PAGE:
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Music, film, jazz, rum; whatever the occasion, Haiti has a vibrant and exhilirating festival to celebrate it. The country’s Afro-Caribbean cultural flair is combined with song and dance to create colorful extravaganzas for every carnival, making brilliant memories for both locals and tourists choosing to join in the fun. The festivals here also provide interesting insights into Haiti’s national identity, giving a glimpse of the ideals and traditions that make the country tick. Here’s our guide to the top 10 unmissable festivals in Haiti.
Haiti has more than one reason to celebrate on New Year’s Day; January 1 marks the day the country gained independence from France after more than 300 years of colonialism. The spectacle of a combined New Year’s Day and Independence Day celebration is a spirited sight to behold, and incorporates a variety of traditions including the eating of a special squash soup. This is a traditional meal symbolising liberty and equality for Haitians. On this day lucky children receive small gifts from family or community members.
Highlighting the importance Haitians place on honoring the past, on January 2 Ancestry Day celebrates the memory of the Haitian forefathers who fought to gain independence from France. The day is commemorated by military processions and often features public addresses.
Haitian carnival is a celebration held over the several weeks leading up to Mardi Gras, or Shrove Tuesday. It’s an electrifying expression of color and community which sees locals adorned in kaleidoscopic costumes and parading the streets. A show of extravagance and indulgence before the Lenten fasting period begins, the largest Carnival in Haiti is celebrated in Port-au-Prince, with many more smaller scale festivities occurring in all parts of the island. Port-au-Prince’s annual carnival is one of the largest Mardi Gras carnivals in the Caribbean and North America. All exuberent celebrations are funded by the government, businesses and wealthy Haitian families.
Rara is a series of music festivals in Haiti which are held numerous times over the Lenten period. They involve native Haitian instruments including bamboo trumpets, drums, bells and maracas. Songs are always performed in Haitian Kreyòl and typically celebrate the African ancestry of the Afro-Haitian masses. Rara lyrics also often address difficult issues, such as political oppression or poverty.
The interesting name of this festival can leave many confused, just what exactly does Krik? Krak! mean? The words are a traditional Haitian response to storytelling; when someone is ready to recite a part of their folklore, they will declare “krik?”, and the listeners will respond with “krak!” The festival is geared toward familial celebration and folkloric storytelling, and is full of evenings of music and stories.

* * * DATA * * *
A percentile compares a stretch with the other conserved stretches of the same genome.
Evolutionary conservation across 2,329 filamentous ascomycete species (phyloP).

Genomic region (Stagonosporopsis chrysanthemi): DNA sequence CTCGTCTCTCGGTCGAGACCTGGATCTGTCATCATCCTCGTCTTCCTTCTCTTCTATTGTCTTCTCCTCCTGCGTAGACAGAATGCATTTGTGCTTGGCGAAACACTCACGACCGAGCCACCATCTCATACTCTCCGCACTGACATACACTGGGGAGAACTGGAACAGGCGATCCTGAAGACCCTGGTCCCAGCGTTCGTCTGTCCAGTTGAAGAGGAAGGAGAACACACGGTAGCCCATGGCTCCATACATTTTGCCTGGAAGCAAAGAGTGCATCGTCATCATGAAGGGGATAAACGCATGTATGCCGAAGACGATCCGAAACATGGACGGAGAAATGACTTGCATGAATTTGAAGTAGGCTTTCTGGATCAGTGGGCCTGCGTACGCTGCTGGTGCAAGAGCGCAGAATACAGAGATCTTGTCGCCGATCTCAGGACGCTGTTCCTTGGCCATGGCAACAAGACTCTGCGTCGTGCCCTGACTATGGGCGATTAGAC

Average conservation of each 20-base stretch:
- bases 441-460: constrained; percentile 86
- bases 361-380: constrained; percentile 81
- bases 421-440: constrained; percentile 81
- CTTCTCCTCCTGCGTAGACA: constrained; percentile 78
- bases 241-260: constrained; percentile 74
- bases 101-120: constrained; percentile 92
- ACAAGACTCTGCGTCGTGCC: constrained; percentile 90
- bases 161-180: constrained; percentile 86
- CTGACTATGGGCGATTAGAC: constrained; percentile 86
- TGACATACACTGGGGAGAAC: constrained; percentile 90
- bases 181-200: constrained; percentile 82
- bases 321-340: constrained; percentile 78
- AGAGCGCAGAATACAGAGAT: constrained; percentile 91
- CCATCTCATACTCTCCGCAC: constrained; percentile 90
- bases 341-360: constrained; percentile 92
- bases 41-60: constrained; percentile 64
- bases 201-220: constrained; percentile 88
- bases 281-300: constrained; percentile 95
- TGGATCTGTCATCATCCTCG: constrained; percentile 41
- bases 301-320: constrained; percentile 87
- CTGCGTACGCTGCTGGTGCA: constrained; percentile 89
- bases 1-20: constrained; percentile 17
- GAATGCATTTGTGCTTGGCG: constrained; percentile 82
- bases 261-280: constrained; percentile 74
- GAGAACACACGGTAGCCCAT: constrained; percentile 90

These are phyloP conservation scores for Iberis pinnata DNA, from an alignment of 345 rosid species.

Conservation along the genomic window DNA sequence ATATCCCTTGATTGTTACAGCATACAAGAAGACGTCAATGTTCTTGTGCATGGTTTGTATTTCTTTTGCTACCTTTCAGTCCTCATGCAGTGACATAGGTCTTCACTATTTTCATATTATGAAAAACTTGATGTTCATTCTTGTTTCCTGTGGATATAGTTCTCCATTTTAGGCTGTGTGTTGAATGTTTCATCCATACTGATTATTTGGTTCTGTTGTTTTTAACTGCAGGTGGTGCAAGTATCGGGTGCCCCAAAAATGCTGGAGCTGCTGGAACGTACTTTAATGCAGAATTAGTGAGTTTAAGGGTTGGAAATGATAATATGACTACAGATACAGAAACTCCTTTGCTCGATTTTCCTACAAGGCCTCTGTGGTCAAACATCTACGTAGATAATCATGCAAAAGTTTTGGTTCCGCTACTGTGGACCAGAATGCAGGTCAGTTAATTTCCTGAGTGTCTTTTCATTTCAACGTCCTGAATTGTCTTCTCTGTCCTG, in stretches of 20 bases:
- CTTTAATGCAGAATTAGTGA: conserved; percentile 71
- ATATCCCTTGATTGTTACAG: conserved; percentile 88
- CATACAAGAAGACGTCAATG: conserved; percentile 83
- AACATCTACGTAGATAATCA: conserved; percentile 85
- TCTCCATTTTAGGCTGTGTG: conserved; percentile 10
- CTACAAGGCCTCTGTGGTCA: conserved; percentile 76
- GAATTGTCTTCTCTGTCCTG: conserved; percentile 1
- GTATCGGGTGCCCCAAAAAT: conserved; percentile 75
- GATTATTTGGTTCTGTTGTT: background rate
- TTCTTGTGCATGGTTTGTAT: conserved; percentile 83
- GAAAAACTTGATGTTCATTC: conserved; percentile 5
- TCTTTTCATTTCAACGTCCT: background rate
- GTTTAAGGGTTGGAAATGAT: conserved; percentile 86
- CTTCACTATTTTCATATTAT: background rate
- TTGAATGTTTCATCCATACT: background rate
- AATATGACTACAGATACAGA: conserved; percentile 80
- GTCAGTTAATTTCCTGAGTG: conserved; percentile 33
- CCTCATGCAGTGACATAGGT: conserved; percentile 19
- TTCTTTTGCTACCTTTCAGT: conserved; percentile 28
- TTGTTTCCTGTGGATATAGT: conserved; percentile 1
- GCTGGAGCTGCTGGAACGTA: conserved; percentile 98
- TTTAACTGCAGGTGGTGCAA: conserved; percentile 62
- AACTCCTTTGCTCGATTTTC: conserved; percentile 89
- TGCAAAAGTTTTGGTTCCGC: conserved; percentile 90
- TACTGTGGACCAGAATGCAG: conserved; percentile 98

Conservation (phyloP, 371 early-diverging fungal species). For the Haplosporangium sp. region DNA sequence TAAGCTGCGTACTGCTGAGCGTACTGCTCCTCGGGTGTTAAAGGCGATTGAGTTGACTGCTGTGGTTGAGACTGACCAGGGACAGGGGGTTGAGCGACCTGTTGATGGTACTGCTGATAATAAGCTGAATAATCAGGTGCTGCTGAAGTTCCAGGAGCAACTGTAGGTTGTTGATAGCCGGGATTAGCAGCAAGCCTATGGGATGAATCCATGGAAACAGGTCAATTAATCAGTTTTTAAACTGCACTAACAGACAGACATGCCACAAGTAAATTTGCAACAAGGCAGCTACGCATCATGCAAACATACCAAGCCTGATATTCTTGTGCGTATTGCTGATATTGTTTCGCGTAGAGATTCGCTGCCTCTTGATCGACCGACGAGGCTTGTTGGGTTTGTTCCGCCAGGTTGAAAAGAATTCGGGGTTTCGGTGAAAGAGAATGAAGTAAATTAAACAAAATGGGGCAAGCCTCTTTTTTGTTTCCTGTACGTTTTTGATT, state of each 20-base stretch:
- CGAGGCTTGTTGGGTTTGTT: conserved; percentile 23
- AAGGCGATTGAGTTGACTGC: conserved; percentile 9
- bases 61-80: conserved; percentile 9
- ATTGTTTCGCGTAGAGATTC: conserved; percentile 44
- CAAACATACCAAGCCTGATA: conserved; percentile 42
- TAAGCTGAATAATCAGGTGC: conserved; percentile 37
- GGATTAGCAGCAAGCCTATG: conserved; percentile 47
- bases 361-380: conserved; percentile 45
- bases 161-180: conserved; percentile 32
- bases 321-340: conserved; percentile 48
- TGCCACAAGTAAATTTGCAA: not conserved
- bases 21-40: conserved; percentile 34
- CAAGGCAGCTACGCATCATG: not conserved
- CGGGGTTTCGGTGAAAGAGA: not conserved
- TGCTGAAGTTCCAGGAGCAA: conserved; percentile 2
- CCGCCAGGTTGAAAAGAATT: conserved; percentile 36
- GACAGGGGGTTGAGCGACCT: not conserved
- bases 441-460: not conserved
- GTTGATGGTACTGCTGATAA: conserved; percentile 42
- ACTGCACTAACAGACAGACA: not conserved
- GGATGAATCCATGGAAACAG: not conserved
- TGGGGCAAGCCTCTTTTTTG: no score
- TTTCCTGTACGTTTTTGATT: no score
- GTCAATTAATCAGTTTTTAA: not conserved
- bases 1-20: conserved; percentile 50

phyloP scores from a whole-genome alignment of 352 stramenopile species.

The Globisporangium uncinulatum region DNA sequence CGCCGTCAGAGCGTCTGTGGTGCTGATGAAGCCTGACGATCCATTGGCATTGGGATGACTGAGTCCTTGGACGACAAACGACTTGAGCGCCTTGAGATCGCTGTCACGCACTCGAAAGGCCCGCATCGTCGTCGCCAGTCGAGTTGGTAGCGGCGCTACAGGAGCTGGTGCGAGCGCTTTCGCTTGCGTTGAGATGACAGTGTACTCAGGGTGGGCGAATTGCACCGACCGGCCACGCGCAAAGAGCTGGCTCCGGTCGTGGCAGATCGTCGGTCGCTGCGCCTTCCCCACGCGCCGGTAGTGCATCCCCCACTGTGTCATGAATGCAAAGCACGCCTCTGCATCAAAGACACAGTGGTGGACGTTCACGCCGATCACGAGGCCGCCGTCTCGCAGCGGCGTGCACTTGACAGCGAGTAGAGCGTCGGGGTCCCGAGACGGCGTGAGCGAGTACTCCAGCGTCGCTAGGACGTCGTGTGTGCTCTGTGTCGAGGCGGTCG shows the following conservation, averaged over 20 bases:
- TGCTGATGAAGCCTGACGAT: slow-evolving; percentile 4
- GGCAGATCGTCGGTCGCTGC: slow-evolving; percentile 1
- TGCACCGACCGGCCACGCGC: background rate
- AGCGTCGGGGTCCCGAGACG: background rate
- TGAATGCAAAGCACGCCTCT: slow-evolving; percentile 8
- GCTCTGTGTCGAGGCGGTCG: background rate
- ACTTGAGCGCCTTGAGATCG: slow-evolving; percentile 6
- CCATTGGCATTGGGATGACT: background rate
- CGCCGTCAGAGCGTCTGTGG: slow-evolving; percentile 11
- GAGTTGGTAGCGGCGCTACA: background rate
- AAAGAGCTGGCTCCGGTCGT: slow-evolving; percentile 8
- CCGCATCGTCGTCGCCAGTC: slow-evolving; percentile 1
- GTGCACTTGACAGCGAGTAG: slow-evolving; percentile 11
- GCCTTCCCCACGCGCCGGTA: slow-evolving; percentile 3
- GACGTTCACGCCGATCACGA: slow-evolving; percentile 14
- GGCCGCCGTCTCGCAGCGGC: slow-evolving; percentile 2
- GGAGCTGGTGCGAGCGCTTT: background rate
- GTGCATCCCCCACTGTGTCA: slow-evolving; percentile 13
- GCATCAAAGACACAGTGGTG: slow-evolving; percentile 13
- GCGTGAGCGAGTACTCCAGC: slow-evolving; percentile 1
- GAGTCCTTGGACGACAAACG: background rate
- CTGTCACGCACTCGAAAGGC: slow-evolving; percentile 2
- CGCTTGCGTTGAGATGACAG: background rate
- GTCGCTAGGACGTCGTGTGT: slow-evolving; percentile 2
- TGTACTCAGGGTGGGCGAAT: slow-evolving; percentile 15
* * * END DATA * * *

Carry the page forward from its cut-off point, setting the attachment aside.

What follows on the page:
On October 17th Haitians honor the death of Jean-Jacques Dessalines, a military general responsible for naming the modern day Haiti, and later an emperor of the country. Haitians are proud that their country became one of the first independent nations in the Americas and was the first ever republic to be led by people of African descent. Whilst his leadership is not wholly revered, even deemed brutal, Dessalines is respected by the Haitian people for his part in establishing the country.
Inspired by the Paris Rum Fest and the Festival of cane in Martinique, the Haitian Rum festival is a celebration of alcoholic beverages from across the coast. Started in 2014, the event features tastings, workshops and cooking demonstrations by renowned rum experts. There is a wide selection of moonshine and rum flowing in every direction here.
Carifesta is a festival for and about the people, an exuberant extravaganza of Caribbean art, music and dance. The event uses Caribbean performance culture as a point of unity between the many regions of the islands. The event is always long lasting; the first Carifesta in Guyana lasted for three weeks. The next Carifesta was held in Jamaica in 1976 and lasted 11 days, while the third took place in Cuba in 1979 and lasted for two weeks. Ensure to bring your dancing shoes if attending this festival as the music and movement of the entire event is infectious, and is incredibly enjoyable.
The Jacmel Film Festival is a Haitian gala to celebrate contemporary world cinema whilst simultaneously providing cultural insight through film. The festival is attended by approximately 50,000 people each year, and is used as a springboard by Haitian filmmakers to achieve international recognition. The festival takes place in several venues, including a picturesque open-air cinema erected on the wharf of the town.
The Port-au-Prince International Jazz Festival is a musical extravaganza, aiming to both promote Jazz in Haiti and to increase the understanding between Haitian and American cultures. Held for the first time in 2007, the festival features free concerts and workshops to educate visitors about music. A mixture of local Haitian musicians and international jazz artists make the event unmissable for music lovers.